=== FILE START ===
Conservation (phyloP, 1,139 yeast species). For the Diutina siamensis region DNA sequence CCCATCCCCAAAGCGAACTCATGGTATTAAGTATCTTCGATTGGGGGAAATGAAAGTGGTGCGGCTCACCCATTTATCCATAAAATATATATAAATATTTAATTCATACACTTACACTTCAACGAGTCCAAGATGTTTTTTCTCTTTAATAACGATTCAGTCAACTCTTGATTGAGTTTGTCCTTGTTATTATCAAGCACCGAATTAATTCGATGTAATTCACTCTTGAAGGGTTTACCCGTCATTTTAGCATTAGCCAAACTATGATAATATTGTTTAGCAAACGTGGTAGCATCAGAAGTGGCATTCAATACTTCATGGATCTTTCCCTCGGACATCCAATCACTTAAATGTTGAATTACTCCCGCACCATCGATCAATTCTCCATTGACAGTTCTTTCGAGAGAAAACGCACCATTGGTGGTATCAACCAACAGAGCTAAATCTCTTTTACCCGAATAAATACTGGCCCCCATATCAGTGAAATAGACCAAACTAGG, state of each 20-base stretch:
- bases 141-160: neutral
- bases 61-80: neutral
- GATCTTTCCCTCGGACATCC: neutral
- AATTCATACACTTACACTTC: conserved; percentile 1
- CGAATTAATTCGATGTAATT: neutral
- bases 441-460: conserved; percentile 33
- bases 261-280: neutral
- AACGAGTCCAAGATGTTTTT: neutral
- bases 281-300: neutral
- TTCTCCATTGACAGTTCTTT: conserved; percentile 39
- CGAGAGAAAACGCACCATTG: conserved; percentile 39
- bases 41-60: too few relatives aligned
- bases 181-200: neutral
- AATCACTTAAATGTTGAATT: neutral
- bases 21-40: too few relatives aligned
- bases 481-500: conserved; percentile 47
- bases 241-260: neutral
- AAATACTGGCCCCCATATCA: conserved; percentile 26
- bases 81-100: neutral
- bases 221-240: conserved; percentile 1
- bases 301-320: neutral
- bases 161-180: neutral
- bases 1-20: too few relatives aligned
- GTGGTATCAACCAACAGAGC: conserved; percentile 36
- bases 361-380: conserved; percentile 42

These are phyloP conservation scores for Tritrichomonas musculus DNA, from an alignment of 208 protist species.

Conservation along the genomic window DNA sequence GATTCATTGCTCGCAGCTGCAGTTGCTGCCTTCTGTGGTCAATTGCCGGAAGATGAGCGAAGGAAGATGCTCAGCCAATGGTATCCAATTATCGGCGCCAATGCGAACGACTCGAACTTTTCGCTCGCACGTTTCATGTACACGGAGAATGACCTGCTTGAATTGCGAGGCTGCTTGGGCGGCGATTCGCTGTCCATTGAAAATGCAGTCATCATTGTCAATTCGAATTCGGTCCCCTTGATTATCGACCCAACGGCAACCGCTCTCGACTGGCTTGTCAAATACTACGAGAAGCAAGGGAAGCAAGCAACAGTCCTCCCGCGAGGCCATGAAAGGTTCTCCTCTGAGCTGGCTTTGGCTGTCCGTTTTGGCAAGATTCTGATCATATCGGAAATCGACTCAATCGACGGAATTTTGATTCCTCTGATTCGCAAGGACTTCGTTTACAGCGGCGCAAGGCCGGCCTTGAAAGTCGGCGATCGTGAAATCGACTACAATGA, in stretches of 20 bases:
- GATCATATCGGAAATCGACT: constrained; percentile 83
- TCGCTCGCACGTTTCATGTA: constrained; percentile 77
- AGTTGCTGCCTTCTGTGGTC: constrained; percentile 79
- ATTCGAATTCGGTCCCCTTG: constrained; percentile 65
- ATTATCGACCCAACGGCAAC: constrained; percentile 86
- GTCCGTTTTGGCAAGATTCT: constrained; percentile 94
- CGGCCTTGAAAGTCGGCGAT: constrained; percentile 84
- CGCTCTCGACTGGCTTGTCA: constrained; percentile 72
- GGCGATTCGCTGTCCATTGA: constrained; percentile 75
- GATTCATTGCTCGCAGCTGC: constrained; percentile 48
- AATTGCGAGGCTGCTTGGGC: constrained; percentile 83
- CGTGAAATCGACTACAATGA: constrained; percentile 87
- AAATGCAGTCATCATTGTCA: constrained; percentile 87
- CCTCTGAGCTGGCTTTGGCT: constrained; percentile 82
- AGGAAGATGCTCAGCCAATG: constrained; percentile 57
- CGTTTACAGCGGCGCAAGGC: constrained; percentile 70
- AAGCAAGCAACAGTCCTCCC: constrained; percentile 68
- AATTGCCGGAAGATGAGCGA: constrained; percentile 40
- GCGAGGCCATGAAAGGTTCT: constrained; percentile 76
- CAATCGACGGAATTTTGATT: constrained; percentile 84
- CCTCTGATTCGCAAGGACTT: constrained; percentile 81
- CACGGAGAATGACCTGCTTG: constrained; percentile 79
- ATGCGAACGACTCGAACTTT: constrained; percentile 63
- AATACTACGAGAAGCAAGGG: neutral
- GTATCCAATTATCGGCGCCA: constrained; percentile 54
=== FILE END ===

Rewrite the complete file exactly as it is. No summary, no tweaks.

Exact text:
Conservation (phyloP, 1,139 yeast species). For the Diutina siamensis region DNA sequence CCCATCCCCAAAGCGAACTCATGGTATTAAGTATCTTCGATTGGGGGAAATGAAAGTGGTGCGGCTCACCCATTTATCCATAAAATATATATAAATATTTAATTCATACACTTACACTTCAACGAGTCCAAGATGTTTTTTCTCTTTAATAACGATTCAGTCAACTCTTGATTGAGTTTGTCCTTGTTATTATCAAGCACCGAATTAATTCGATGTAATTCACTCTTGAAGGGTTTACCCGTCATTTTAGCATTAGCCAAACTATGATAATATTGTTTAGCAAACGTGGTAGCATCAGAAGTGGCATTCAATACTTCATGGATCTTTCCCTCGGACATCCAATCACTTAAATGTTGAATTACTCCCGCACCATCGATCAATTCTCCATTGACAGTTCTTTCGAGAGAAAACGCACCATTGGTGGTATCAACCAACAGAGCTAAATCTCTTTTACCCGAATAAATACTGGCCCCCATATCAGTGAAATAGACCAAACTAGG, state of each 20-base stretch:
- bases 141-160: neutral
- bases 61-80: neutral
- GATCTTTCCCTCGGACATCC: neutral
- AATTCATACACTTACACTTC: conserved; percentile 1
- CGAATTAATTCGATGTAATT: neutral
- bases 441-460: conserved; percentile 33
- bases 261-280: neutral
- AACGAGTCCAAGATGTTTTT: neutral
- bases 281-300: neutral
- TTCTCCATTGACAGTTCTTT: conserved; percentile 39
- CGAGAGAAAACGCACCATTG: conserved; percentile 39
- bases 41-60: too few relatives aligned
- bases 181-200: neutral
- AATCACTTAAATGTTGAATT: neutral
- bases 21-40: too few relatives aligned
- bases 481-500: conserved; percentile 47
- bases 241-260: neutral
- AAATACTGGCCCCCATATCA: conserved; percentile 26
- bases 81-100: neutral
- bases 221-240: conserved; percentile 1
- bases 301-320: neutral
- bases 161-180: neutral
- bases 1-20: too few relatives aligned
- GTGGTATCAACCAACAGAGC: conserved; percentile 36
- bases 361-380: conserved; percentile 42

These are phyloP conservation scores for Tritrichomonas musculus DNA, from an alignment of 208 protist species.

Conservation along the genomic window DNA sequence GATTCATTGCTCGCAGCTGCAGTTGCTGCCTTCTGTGGTCAATTGCCGGAAGATGAGCGAAGGAAGATGCTCAGCCAATGGTATCCAATTATCGGCGCCAATGCGAACGACTCGAACTTTTCGCTCGCACGTTTCATGTACACGGAGAATGACCTGCTTGAATTGCGAGGCTGCTTGGGCGGCGATTCGCTGTCCATTGAAAATGCAGTCATCATTGTCAATTCGAATTCGGTCCCCTTGATTATCGACCCAACGGCAACCGCTCTCGACTGGCTTGTCAAATACTACGAGAAGCAAGGGAAGCAAGCAACAGTCCTCCCGCGAGGCCATGAAAGGTTCTCCTCTGAGCTGGCTTTGGCTGTCCGTTTTGGCAAGATTCTGATCATATCGGAAATCGACTCAATCGACGGAATTTTGATTCCTCTGATTCGCAAGGACTTCGTTTACAGCGGCGCAAGGCCGGCCTTGAAAGTCGGCGATCGTGAAATCGACTACAATGA, in stretches of 20 bases:
- GATCATATCGGAAATCGACT: constrained; percentile 83
- TCGCTCGCACGTTTCATGTA: constrained; percentile 77
- AGTTGCTGCCTTCTGTGGTC: constrained; percentile 79
- ATTCGAATTCGGTCCCCTTG: constrained; percentile 65
- ATTATCGACCCAACGGCAAC: constrained; percentile 86
- GTCCGTTTTGGCAAGATTCT: constrained; percentile 94
- CGGCCTTGAAAGTCGGCGAT: constrained; percentile 84
- CGCTCTCGACTGGCTTGTCA: constrained; percentile 72
- GGCGATTCGCTGTCCATTGA: constrained; percentile 75
- GATTCATTGCTCGCAGCTGC: constrained; percentile 48
- AATTGCGAGGCTGCTTGGGC: constrained; percentile 83
- CGTGAAATCGACTACAATGA: constrained; percentile 87
- AAATGCAGTCATCATTGTCA: constrained; percentile 87
- CCTCTGAGCTGGCTTTGGCT: constrained; percentile 82
- AGGAAGATGCTCAGCCAATG: constrained; percentile 57
- CGTTTACAGCGGCGCAAGGC: constrained; percentile 70
- AAGCAAGCAACAGTCCTCCC: constrained; percentile 68
- AATTGCCGGAAGATGAGCGA: constrained; percentile 40
- GCGAGGCCATGAAAGGTTCT: constrained; percentile 76
- CAATCGACGGAATTTTGATT: constrained; percentile 84
- CCTCTGATTCGCAAGGACTT: constrained; percentile 81
- CACGGAGAATGACCTGCTTG: constrained; percentile 79
- ATGCGAACGACTCGAACTTT: constrained; percentile 63
- AATACTACGAGAAGCAAGGG: neutral
- GTATCCAATTATCGGCGCCA: constrained; percentile 54